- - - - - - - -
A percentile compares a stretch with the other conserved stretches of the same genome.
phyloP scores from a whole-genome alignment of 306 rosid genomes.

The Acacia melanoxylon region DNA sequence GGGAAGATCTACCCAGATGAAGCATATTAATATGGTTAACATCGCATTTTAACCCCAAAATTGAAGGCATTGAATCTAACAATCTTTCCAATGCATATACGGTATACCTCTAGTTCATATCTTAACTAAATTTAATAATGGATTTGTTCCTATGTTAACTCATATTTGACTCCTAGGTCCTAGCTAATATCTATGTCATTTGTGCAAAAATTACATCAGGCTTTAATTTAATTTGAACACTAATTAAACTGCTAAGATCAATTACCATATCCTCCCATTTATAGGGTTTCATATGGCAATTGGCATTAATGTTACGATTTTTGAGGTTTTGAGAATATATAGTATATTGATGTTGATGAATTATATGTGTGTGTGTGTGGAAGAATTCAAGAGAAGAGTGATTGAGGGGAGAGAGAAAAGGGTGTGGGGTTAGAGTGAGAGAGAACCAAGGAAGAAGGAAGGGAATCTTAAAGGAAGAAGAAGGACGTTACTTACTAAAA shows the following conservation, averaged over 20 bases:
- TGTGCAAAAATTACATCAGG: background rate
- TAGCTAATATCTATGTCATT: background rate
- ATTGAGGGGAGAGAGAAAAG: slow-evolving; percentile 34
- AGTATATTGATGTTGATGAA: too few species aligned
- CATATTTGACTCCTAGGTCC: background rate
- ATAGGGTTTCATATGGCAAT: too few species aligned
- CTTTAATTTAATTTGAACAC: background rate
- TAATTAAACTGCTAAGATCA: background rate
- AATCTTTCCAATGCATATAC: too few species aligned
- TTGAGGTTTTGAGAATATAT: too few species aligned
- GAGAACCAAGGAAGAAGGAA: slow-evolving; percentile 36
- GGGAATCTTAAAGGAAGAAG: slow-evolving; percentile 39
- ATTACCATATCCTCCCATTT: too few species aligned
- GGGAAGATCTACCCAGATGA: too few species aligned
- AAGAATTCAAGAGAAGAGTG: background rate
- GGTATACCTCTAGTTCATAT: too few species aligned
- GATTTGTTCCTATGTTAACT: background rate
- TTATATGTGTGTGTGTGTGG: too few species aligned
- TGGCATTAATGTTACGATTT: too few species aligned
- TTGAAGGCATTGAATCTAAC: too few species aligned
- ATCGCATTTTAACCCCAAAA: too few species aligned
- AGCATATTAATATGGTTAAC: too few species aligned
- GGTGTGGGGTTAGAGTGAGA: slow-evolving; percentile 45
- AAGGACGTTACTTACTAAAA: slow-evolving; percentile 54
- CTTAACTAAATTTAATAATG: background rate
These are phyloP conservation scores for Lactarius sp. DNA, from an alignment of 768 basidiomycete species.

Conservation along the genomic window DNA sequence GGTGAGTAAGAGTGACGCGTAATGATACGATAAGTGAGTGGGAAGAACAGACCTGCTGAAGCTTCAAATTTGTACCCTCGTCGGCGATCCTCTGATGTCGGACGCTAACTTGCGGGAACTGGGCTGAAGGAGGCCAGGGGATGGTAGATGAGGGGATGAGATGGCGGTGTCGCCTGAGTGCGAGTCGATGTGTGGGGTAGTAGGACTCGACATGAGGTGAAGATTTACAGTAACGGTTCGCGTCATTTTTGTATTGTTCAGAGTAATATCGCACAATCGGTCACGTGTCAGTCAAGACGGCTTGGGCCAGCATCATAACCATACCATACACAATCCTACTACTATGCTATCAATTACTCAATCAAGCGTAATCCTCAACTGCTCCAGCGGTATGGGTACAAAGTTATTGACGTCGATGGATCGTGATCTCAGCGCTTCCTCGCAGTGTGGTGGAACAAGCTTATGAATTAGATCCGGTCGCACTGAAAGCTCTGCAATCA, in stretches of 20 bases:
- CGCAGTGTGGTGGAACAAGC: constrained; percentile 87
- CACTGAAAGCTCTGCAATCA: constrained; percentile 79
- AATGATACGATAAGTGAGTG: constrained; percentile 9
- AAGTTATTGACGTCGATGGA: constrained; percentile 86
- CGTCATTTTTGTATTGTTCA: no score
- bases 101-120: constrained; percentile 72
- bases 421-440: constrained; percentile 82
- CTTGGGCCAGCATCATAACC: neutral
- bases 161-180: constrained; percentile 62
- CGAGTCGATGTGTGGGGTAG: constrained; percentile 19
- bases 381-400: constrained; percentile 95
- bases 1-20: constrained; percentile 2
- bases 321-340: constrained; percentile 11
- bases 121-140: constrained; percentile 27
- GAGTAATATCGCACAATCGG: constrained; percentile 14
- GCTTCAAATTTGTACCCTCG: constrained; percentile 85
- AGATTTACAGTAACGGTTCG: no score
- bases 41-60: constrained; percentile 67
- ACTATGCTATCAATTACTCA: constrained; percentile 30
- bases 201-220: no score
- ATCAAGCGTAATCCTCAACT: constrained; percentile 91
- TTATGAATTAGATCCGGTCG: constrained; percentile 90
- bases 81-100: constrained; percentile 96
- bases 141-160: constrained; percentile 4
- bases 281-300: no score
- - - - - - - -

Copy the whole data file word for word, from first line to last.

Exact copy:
A percentile compares a stretch with the other conserved stretches of the same genome.
phyloP scores from a whole-genome alignment of 306 rosid genomes.

The Acacia melanoxylon region DNA sequence GGGAAGATCTACCCAGATGAAGCATATTAATATGGTTAACATCGCATTTTAACCCCAAAATTGAAGGCATTGAATCTAACAATCTTTCCAATGCATATACGGTATACCTCTAGTTCATATCTTAACTAAATTTAATAATGGATTTGTTCCTATGTTAACTCATATTTGACTCCTAGGTCCTAGCTAATATCTATGTCATTTGTGCAAAAATTACATCAGGCTTTAATTTAATTTGAACACTAATTAAACTGCTAAGATCAATTACCATATCCTCCCATTTATAGGGTTTCATATGGCAATTGGCATTAATGTTACGATTTTTGAGGTTTTGAGAATATATAGTATATTGATGTTGATGAATTATATGTGTGTGTGTGTGGAAGAATTCAAGAGAAGAGTGATTGAGGGGAGAGAGAAAAGGGTGTGGGGTTAGAGTGAGAGAGAACCAAGGAAGAAGGAAGGGAATCTTAAAGGAAGAAGAAGGACGTTACTTACTAAAA shows the following conservation, averaged over 20 bases:
- TGTGCAAAAATTACATCAGG: background rate
- TAGCTAATATCTATGTCATT: background rate
- ATTGAGGGGAGAGAGAAAAG: slow-evolving; percentile 34
- AGTATATTGATGTTGATGAA: too few species aligned
- CATATTTGACTCCTAGGTCC: background rate
- ATAGGGTTTCATATGGCAAT: too few species aligned
- CTTTAATTTAATTTGAACAC: background rate
- TAATTAAACTGCTAAGATCA: background rate
- AATCTTTCCAATGCATATAC: too few species aligned
- TTGAGGTTTTGAGAATATAT: too few species aligned
- GAGAACCAAGGAAGAAGGAA: slow-evolving; percentile 36
- GGGAATCTTAAAGGAAGAAG: slow-evolving; percentile 39
- ATTACCATATCCTCCCATTT: too few species aligned
- GGGAAGATCTACCCAGATGA: too few species aligned
- AAGAATTCAAGAGAAGAGTG: background rate
- GGTATACCTCTAGTTCATAT: too few species aligned
- GATTTGTTCCTATGTTAACT: background rate
- TTATATGTGTGTGTGTGTGG: too few species aligned
- TGGCATTAATGTTACGATTT: too few species aligned
- TTGAAGGCATTGAATCTAAC: too few species aligned
- ATCGCATTTTAACCCCAAAA: too few species aligned
- AGCATATTAATATGGTTAAC: too few species aligned
- GGTGTGGGGTTAGAGTGAGA: slow-evolving; percentile 45
- AAGGACGTTACTTACTAAAA: slow-evolving; percentile 54
- CTTAACTAAATTTAATAATG: background rate
These are phyloP conservation scores for Lactarius sp. DNA, from an alignment of 768 basidiomycete species.

Conservation along the genomic window DNA sequence GGTGAGTAAGAGTGACGCGTAATGATACGATAAGTGAGTGGGAAGAACAGACCTGCTGAAGCTTCAAATTTGTACCCTCGTCGGCGATCCTCTGATGTCGGACGCTAACTTGCGGGAACTGGGCTGAAGGAGGCCAGGGGATGGTAGATGAGGGGATGAGATGGCGGTGTCGCCTGAGTGCGAGTCGATGTGTGGGGTAGTAGGACTCGACATGAGGTGAAGATTTACAGTAACGGTTCGCGTCATTTTTGTATTGTTCAGAGTAATATCGCACAATCGGTCACGTGTCAGTCAAGACGGCTTGGGCCAGCATCATAACCATACCATACACAATCCTACTACTATGCTATCAATTACTCAATCAAGCGTAATCCTCAACTGCTCCAGCGGTATGGGTACAAAGTTATTGACGTCGATGGATCGTGATCTCAGCGCTTCCTCGCAGTGTGGTGGAACAAGCTTATGAATTAGATCCGGTCGCACTGAAAGCTCTGCAATCA, in stretches of 20 bases:
- CGCAGTGTGGTGGAACAAGC: constrained; percentile 87
- CACTGAAAGCTCTGCAATCA: constrained; percentile 79
- AATGATACGATAAGTGAGTG: constrained; percentile 9
- AAGTTATTGACGTCGATGGA: constrained; percentile 86
- CGTCATTTTTGTATTGTTCA: no score
- bases 101-120: constrained; percentile 72
- bases 421-440: constrained; percentile 82
- CTTGGGCCAGCATCATAACC: neutral
- bases 161-180: constrained; percentile 62
- CGAGTCGATGTGTGGGGTAG: constrained; percentile 19
- bases 381-400: constrained; percentile 95
- bases 1-20: constrained; percentile 2
- bases 321-340: constrained; percentile 11
- bases 121-140: constrained; percentile 27
- GAGTAATATCGCACAATCGG: constrained; percentile 14
- GCTTCAAATTTGTACCCTCG: constrained; percentile 85
- AGATTTACAGTAACGGTTCG: no score
- bases 41-60: constrained; percentile 67
- ACTATGCTATCAATTACTCA: constrained; percentile 30
- bases 201-220: no score
- ATCAAGCGTAATCCTCAACT: constrained; percentile 91
- TTATGAATTAGATCCGGTCG: constrained; percentile 90
- bases 81-100: constrained; percentile 96
- bases 141-160: constrained; percentile 4
- bases 281-300: no score